We can increase inclusion and retention by talking more about how science-related work is done even by those with a non-science degree, as well as the value of those with diverse personal backgrounds. As a child, my dream job was to be a paleontologist. Fueled by images from Jurassic Park, the prospect of working with dinosaurs (their bones, at least!) seemed like an awesome gig. As I got older, I became interested in studying history (in part because of my deficient math skills, a common experience for BIPOC students in inner city schools, but that’s another story). Still wanting to work with “hard–sciences,” I found other avenues to be involved with STEM. While doing my BA in history, I interned with a science history journal. In this role I was able to help historians, some of whom were scientists as well, disseminate their research. Many other types of work exist within science that benefit from non-STEM backgrounds. For example, the nature documentaries on Discovery Channel or Animal Planet. The producers of these documentaries have managed to transform obscure and complex natural processes into digestible one or two hour sessions that leave viewers asking themselves science-related questions long after the credits roll. Yet, if you stick around for the credits, you’ll see that camera operators, script-writers, video editors, and even composers all help in making an engrossing and informative final product.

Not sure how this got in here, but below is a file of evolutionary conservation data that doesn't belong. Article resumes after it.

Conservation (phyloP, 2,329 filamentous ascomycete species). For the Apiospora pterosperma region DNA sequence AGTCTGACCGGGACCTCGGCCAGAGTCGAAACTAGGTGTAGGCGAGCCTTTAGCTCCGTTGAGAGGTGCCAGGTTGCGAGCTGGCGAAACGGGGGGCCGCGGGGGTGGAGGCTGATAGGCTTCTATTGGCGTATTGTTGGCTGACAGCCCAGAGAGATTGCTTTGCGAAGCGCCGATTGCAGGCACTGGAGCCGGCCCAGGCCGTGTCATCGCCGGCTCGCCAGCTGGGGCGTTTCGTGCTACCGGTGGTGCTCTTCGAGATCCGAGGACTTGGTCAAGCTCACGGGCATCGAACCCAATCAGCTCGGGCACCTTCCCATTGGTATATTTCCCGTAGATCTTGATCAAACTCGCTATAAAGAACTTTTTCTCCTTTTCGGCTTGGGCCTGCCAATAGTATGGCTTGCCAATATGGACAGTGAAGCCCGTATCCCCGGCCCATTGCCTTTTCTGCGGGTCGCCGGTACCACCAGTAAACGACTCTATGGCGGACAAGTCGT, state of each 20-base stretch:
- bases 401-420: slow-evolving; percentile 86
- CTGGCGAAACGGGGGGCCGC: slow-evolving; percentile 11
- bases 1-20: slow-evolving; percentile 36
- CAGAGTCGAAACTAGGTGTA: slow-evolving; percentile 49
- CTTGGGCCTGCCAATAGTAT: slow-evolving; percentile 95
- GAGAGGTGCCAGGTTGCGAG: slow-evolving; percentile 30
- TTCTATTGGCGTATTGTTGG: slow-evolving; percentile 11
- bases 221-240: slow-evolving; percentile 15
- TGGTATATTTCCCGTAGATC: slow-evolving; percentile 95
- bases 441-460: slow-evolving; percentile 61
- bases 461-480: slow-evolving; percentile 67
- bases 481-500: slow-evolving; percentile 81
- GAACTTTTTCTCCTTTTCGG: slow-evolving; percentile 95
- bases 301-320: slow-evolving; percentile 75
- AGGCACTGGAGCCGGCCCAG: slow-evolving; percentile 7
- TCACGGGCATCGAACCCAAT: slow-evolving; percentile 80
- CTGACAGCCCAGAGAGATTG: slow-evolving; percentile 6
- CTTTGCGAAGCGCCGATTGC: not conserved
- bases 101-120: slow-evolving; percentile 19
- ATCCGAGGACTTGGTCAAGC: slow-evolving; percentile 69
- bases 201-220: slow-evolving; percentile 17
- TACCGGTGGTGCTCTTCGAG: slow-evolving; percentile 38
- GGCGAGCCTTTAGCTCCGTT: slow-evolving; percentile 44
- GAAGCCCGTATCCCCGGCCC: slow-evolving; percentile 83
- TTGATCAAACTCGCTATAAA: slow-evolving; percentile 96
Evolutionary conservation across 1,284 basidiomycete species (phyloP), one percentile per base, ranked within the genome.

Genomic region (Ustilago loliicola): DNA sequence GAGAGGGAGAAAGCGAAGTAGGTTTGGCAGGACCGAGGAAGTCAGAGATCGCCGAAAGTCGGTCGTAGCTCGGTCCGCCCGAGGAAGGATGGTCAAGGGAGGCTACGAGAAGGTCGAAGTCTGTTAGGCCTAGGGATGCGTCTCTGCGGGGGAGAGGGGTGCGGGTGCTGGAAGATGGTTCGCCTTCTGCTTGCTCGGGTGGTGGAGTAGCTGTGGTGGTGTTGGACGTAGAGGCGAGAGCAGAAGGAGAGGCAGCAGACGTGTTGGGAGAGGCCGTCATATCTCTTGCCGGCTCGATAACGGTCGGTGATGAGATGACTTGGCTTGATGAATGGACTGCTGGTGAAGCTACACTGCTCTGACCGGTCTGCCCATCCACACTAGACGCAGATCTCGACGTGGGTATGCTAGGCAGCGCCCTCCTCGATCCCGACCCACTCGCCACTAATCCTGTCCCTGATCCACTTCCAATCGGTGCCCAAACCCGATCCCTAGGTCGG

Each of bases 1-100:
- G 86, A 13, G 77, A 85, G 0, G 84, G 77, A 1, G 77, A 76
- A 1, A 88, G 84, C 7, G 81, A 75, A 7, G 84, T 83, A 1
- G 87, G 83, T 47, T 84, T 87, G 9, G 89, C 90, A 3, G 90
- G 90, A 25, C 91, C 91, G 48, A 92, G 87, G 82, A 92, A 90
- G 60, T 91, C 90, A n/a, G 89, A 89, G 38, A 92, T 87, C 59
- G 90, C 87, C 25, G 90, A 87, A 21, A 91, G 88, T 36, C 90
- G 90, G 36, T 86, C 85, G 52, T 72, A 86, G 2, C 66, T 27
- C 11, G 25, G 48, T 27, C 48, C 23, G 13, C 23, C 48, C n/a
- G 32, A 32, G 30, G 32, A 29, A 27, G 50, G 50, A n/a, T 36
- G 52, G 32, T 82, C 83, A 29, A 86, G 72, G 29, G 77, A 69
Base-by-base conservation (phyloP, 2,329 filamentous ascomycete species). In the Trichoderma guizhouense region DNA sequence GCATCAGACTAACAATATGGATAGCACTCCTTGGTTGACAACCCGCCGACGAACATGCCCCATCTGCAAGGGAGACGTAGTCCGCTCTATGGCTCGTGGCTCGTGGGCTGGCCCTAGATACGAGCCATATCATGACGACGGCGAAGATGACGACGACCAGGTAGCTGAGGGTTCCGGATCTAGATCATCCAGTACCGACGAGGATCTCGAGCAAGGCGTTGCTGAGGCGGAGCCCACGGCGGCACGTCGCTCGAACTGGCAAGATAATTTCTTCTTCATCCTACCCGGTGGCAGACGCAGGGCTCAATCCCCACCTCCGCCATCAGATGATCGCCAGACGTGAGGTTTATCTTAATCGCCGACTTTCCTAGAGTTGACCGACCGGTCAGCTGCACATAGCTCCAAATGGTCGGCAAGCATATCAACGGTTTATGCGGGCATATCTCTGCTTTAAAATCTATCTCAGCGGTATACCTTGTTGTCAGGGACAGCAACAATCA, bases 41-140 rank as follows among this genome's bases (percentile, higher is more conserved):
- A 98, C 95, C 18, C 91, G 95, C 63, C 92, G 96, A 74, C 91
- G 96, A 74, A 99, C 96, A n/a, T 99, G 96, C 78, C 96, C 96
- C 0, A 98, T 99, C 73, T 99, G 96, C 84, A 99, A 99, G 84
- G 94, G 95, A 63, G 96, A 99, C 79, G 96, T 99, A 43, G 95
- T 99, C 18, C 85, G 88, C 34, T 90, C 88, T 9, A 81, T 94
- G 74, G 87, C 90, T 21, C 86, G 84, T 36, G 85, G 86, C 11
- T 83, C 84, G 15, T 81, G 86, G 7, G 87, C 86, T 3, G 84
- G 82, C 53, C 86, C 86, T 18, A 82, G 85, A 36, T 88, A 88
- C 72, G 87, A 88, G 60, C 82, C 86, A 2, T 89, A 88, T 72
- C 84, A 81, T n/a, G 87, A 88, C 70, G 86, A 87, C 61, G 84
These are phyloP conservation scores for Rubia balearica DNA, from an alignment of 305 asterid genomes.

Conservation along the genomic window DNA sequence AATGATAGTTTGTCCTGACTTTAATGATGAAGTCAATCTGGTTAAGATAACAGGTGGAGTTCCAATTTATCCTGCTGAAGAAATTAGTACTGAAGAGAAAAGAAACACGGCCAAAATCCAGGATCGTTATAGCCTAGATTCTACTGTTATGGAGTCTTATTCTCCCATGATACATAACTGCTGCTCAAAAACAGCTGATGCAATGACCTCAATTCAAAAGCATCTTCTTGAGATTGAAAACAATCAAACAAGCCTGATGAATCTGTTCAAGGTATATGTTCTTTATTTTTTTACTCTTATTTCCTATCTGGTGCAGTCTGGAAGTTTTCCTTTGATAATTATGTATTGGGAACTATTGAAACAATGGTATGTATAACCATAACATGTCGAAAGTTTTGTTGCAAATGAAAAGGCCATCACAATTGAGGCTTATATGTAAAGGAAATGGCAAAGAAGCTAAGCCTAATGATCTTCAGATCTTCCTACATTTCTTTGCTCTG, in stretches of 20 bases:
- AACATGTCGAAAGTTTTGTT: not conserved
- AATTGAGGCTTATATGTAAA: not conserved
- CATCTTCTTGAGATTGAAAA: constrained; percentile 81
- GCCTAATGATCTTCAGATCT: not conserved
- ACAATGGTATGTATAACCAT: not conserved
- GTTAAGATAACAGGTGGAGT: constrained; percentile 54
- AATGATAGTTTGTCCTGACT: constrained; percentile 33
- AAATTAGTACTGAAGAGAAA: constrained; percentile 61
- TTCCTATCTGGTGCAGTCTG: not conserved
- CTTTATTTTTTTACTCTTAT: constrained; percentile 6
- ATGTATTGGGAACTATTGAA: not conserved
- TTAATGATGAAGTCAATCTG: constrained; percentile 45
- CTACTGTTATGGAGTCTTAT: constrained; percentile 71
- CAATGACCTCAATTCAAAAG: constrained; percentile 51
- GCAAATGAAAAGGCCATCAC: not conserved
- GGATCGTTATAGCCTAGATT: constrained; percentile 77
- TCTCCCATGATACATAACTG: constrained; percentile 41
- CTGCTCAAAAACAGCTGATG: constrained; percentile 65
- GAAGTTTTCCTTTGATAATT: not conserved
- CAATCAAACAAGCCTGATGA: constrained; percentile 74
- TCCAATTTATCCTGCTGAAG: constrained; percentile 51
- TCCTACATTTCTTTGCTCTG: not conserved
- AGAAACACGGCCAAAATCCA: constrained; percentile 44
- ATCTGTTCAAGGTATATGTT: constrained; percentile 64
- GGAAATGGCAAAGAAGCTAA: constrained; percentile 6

When I meet other BIPOC people in STEM, it feels like we have some form of shared experience subconsciously to bond through. COSP and my student group, the Association of Multicultural Scientists, have been great to work with to build a sense of community and to create friendships. I feel that it’s very important to encourage inclusivity so that we slowly change University of Minnesota spaces to make them as comfortable and understanding as the student groups that exist for BIPOC students. Initiatives like SPARK are a great way to amplify the voices of diverse students university-wide.
This edition of SPARK aims to get our readers thinking about the producers–broadly defined–of scientific knowledge. By drawing attention not just to the diverse identities working in labs and in the field, but also to the non-scientists who help convey that information to a broader audience, SPARK acknowledges that it takes more than just scientists to bring scientific knowledge to the wider public. I believe us “non-scientists” have insight and skills valuable to help get the message out about underrepresented groups in science, like we did in this issue. And in the end, maybe this is how we make academic science more inclusive? Instead of seeking to exclude as many as possible we find as many entry points as possible. SPARK works towards the latter, opening and holding up these entry points.